On Oct. 10, 2003, I was at a very dramatic football game in the Twin Cities: Armstrong 21, Wayzata 20. On the deciding play, a two-point conversion attempt by Wayzata after a touchdown with 9 seconds left, Dom Barber was brought down short of the goal line by about a foot.

After the game ended — before the era of widespread smart phones — I learned from someone on the sideline that the Gophers were ahead 28-7 over Michigan, the game being played on a Friday night because of a potential Twins playoff conflict. I assumed all was well, that Minnesota would cruise to 7-0, so I wrote my game story and went home.

As it turned out, of course, it wound up being a double dose of bad news for the Barber family. Over at the Dome, older brother Marion’s 197 rushing yards had gone to waste.

That Michigan game in 2003 nobody can forget was notable for so many reasons, but try this one: It was the first time since 1987 that the Gophers had drawn more than 60,000 fans to the Dome for an opponent other than Iowa or Wisconsin. And after a 28-7 lead evaporated in a flurry of screen passes and a 38-35 loss, 62,374 people went home shocked, mad or both.

It turned out to be the last time the program has hit that attendance mark at home against opponents other than Iowa, Wisconsin and North Dakota State.

Once you get them in the building, you have a chance to keep them there. It’s as simple as that. And those are the games in which the Gophers have so often come up short — with Michigan being the most memorable scar of many.

59,004 fans at the Dome against Northwestern, the second-highest non-rival attendance of the Mason era, in the first home game after upsetting Ohio State in 2000? The Wildcats rally from 35-14 down in the second half to win 41-35.

65,089 fans for Wisconsin in 2005, with the Gophers sitting at 5-1 and coming off a dramatic win at Michigan? The blocked punt for a touchdown with 30 seconds left in a 38-34 loss.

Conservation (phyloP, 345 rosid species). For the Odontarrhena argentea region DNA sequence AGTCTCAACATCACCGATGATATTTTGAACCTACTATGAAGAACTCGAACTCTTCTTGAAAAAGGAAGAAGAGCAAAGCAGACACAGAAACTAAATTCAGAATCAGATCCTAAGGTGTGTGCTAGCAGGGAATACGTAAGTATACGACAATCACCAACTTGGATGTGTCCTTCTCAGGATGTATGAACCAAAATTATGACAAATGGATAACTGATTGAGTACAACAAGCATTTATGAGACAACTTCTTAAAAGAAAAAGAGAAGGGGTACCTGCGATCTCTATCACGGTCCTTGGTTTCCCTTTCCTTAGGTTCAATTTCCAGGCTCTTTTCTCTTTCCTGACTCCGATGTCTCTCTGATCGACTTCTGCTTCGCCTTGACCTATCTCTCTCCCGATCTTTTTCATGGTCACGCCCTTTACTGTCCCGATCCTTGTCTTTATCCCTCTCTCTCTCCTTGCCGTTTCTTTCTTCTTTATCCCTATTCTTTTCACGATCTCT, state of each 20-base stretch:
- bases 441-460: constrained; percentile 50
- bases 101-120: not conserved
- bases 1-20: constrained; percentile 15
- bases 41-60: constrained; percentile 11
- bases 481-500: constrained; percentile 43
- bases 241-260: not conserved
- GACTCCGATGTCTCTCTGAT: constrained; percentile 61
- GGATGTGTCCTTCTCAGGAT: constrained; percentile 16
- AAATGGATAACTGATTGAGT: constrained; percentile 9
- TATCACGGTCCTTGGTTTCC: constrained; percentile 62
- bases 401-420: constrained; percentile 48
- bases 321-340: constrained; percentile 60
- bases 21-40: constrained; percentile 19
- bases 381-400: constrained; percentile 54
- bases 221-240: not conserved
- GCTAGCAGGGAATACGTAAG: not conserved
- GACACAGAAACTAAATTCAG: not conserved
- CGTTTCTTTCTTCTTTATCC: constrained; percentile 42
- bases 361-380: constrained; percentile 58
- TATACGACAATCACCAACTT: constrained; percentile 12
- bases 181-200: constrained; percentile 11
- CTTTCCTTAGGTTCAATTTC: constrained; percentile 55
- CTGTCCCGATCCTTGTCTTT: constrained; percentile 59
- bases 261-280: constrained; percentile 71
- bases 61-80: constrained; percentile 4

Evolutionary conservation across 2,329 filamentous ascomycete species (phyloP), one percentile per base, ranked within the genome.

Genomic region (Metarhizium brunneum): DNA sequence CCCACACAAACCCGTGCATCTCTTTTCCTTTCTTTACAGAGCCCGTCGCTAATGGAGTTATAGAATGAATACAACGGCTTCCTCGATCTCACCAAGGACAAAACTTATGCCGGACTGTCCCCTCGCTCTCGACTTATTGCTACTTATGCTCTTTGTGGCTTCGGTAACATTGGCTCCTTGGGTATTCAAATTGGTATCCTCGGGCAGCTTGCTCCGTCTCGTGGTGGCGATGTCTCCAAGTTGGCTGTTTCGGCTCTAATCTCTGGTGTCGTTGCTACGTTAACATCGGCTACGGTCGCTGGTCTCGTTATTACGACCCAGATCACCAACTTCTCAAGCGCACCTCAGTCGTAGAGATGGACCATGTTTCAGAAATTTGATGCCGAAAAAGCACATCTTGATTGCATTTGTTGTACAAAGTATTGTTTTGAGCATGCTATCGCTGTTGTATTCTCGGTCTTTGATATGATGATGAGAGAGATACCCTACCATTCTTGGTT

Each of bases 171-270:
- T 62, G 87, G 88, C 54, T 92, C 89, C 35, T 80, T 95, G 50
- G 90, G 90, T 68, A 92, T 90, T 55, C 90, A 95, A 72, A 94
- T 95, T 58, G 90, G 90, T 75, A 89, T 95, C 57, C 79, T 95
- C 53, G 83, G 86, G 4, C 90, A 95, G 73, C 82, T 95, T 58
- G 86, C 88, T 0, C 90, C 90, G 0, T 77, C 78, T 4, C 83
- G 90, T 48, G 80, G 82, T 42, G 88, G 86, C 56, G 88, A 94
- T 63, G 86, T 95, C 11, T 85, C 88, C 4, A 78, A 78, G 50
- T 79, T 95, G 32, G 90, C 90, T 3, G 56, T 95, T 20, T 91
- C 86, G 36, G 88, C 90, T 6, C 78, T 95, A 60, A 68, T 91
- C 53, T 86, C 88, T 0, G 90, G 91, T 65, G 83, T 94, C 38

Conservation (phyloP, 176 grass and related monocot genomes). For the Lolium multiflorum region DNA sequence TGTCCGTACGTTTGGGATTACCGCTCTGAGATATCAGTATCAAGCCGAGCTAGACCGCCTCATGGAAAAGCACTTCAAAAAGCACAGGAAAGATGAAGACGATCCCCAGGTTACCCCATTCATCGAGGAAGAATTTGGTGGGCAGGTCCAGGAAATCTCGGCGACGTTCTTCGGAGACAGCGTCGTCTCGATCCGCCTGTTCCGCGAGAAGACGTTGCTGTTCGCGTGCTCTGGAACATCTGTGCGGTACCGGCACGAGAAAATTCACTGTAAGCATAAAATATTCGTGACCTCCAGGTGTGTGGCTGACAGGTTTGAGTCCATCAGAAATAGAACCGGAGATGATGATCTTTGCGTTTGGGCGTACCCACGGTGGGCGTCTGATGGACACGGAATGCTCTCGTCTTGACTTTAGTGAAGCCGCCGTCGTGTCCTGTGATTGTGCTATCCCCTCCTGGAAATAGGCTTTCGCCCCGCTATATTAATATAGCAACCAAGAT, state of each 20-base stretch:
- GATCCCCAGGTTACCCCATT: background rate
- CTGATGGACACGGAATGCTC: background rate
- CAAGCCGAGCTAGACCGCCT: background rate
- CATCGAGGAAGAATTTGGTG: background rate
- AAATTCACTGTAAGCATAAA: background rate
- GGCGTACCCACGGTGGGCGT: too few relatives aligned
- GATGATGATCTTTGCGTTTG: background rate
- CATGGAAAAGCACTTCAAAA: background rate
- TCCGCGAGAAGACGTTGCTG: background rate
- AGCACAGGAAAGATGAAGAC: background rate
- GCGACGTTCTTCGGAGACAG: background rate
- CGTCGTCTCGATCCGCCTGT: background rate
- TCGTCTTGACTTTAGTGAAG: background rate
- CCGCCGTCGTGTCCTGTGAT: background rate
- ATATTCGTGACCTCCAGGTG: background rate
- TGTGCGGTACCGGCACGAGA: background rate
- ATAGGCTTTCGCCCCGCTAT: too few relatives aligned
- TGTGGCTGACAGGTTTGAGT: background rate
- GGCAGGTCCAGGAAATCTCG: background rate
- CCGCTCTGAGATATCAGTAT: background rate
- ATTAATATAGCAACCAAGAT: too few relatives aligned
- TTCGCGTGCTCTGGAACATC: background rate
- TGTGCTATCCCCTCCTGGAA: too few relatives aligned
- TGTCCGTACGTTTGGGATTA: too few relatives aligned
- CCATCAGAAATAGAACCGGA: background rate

53,090 fans for Wisconsin in 2013 at the smaller TCF Bank Stadium, with the Gophers at 8-2 after four straight Big Ten wins? A 20-7 loss.

Crowds of 50,000+ in 2015 for games against Nebraska, Michigan and Wisconsin? Loss, loss, loss.

At least back before 2009, Gophers fans had climate-controlled despair. Some fans genuinely like outdoor football. Many more, in my estimation, like talking about it more than experiencing it — particularly once we get to a chilly November.

When you’re disappointed and you’re freezing? That’s an extra tough sell, and a sneaky reason I imagine that the aforementioned 2015 sellout against the Badgers was the last one until Saturday against Penn State, with 26 home games in between (including two against Iowa and one against Wisconsin).

TCF Bank Stadium is a decade old, no longer new and exciting. The stadium itself won’t sell tickets.

Four head coaches (five counting interim Jeff Horton in 2010) have roamed the sidelines already, trying stir up passion in the fan base while getting over the hump competitively — two notions that are fiercely tied together.

The latest coach to try, P.J. Fleck, has the best chance since Glen Mason in 2003 of doing both.

This game against Penn State probably won’t be the only chance, and I dare say the one three weeks from now against Wisconsin will be even bigger once it arrives.

But the cold reality is this: At some point, the Gophers are going to have to do the thing they haven’t done in as long as anyone can remember and win a program-changing game.

Might as well start Saturday.

Older Post

Ex-Vikings great Carter leaves Fox under mysterious circumstances

Newer Post

Gophers and Vikings: How two defensive stops changed narrative